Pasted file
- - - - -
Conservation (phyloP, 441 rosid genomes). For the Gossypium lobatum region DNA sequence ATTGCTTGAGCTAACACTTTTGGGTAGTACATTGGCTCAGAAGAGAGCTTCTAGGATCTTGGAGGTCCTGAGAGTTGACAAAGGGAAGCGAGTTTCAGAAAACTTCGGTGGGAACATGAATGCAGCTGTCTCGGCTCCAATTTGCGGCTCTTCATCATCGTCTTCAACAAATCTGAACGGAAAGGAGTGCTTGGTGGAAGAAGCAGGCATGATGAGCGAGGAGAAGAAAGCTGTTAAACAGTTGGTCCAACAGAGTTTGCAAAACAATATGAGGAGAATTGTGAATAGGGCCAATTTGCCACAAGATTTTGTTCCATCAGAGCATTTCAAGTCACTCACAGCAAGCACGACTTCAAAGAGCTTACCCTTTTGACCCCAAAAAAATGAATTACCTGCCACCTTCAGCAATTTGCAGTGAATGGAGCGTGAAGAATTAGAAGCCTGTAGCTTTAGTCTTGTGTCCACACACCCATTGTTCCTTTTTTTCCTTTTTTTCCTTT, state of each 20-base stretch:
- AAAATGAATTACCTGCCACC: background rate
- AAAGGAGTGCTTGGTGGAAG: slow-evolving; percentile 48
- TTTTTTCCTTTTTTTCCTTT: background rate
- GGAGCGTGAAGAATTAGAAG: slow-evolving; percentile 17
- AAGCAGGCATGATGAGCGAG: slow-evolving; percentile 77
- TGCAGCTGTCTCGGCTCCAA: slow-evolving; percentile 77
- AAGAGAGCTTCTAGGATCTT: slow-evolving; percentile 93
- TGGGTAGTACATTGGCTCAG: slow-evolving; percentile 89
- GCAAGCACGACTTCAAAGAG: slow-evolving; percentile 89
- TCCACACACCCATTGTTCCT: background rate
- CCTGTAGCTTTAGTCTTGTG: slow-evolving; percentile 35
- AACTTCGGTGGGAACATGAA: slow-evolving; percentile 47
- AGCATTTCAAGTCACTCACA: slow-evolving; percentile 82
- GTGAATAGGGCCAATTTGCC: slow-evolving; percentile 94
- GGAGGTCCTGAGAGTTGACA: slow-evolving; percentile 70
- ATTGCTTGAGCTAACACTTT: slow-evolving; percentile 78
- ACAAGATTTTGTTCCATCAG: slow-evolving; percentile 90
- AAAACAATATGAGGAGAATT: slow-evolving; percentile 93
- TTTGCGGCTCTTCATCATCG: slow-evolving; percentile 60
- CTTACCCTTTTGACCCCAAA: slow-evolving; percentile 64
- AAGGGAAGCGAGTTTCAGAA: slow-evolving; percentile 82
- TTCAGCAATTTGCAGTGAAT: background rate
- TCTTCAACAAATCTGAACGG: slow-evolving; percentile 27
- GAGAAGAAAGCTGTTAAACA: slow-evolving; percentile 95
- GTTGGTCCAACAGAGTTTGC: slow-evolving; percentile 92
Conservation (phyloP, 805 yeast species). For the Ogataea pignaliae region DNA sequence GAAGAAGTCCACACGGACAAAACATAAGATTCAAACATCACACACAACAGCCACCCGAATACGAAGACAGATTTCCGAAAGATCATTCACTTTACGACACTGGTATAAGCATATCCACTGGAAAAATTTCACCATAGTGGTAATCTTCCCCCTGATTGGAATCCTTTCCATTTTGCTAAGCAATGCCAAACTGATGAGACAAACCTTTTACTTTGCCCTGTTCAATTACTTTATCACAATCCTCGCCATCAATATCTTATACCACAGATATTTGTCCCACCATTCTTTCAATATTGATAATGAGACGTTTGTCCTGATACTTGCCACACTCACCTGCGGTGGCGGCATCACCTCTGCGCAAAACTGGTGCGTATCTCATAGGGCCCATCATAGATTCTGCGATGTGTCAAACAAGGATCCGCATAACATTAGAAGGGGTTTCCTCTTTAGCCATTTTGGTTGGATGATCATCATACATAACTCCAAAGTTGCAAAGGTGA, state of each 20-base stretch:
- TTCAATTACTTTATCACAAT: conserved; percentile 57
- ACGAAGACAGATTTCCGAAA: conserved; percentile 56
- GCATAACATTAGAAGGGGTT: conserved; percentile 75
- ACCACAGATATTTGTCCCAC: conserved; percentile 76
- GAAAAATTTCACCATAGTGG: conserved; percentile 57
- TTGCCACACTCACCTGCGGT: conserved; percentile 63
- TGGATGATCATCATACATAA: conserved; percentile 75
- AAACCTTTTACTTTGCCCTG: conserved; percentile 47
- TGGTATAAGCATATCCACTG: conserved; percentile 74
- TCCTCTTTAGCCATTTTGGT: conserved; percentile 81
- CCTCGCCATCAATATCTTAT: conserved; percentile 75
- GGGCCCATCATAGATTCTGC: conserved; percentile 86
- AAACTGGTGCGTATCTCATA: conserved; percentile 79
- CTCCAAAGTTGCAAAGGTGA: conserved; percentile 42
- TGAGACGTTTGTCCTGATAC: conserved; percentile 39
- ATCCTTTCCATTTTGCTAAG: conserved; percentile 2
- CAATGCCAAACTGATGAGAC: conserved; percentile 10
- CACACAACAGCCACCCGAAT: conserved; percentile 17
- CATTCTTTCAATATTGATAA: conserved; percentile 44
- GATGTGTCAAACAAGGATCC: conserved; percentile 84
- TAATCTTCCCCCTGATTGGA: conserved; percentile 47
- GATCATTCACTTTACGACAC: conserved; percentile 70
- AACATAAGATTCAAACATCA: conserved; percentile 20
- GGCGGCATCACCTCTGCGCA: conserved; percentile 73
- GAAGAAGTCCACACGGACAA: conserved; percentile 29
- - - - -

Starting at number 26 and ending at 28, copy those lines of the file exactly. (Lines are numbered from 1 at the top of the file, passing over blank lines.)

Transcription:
- GTTGGTCCAACAGAGTTTGC: slow-evolving; percentile 92
Conservation (phyloP, 805 yeast species). For the Ogataea pignaliae region DNA sequence GAAGAAGTCCACACGGACAAAACATAAGATTCAAACATCACACACAACAGCCACCCGAATACGAAGACAGATTTCCGAAAGATCATTCACTTTACGACACTGGTATAAGCATATCCACTGGAAAAATTTCACCATAGTGGTAATCTTCCCCCTGATTGGAATCCTTTCCATTTTGCTAAGCAATGCCAAACTGATGAGACAAACCTTTTACTTTGCCCTGTTCAATTACTTTATCACAATCCTCGCCATCAATATCTTATACCACAGATATTTGTCCCACCATTCTTTCAATATTGATAATGAGACGTTTGTCCTGATACTTGCCACACTCACCTGCGGTGGCGGCATCACCTCTGCGCAAAACTGGTGCGTATCTCATAGGGCCCATCATAGATTCTGCGATGTGTCAAACAAGGATCCGCATAACATTAGAAGGGGTTTCCTCTTTAGCCATTTTGGTTGGATGATCATCATACATAACTCCAAAGTTGCAAAGGTGA, state of each 20-base stretch:
- TTCAATTACTTTATCACAAT: conserved; percentile 57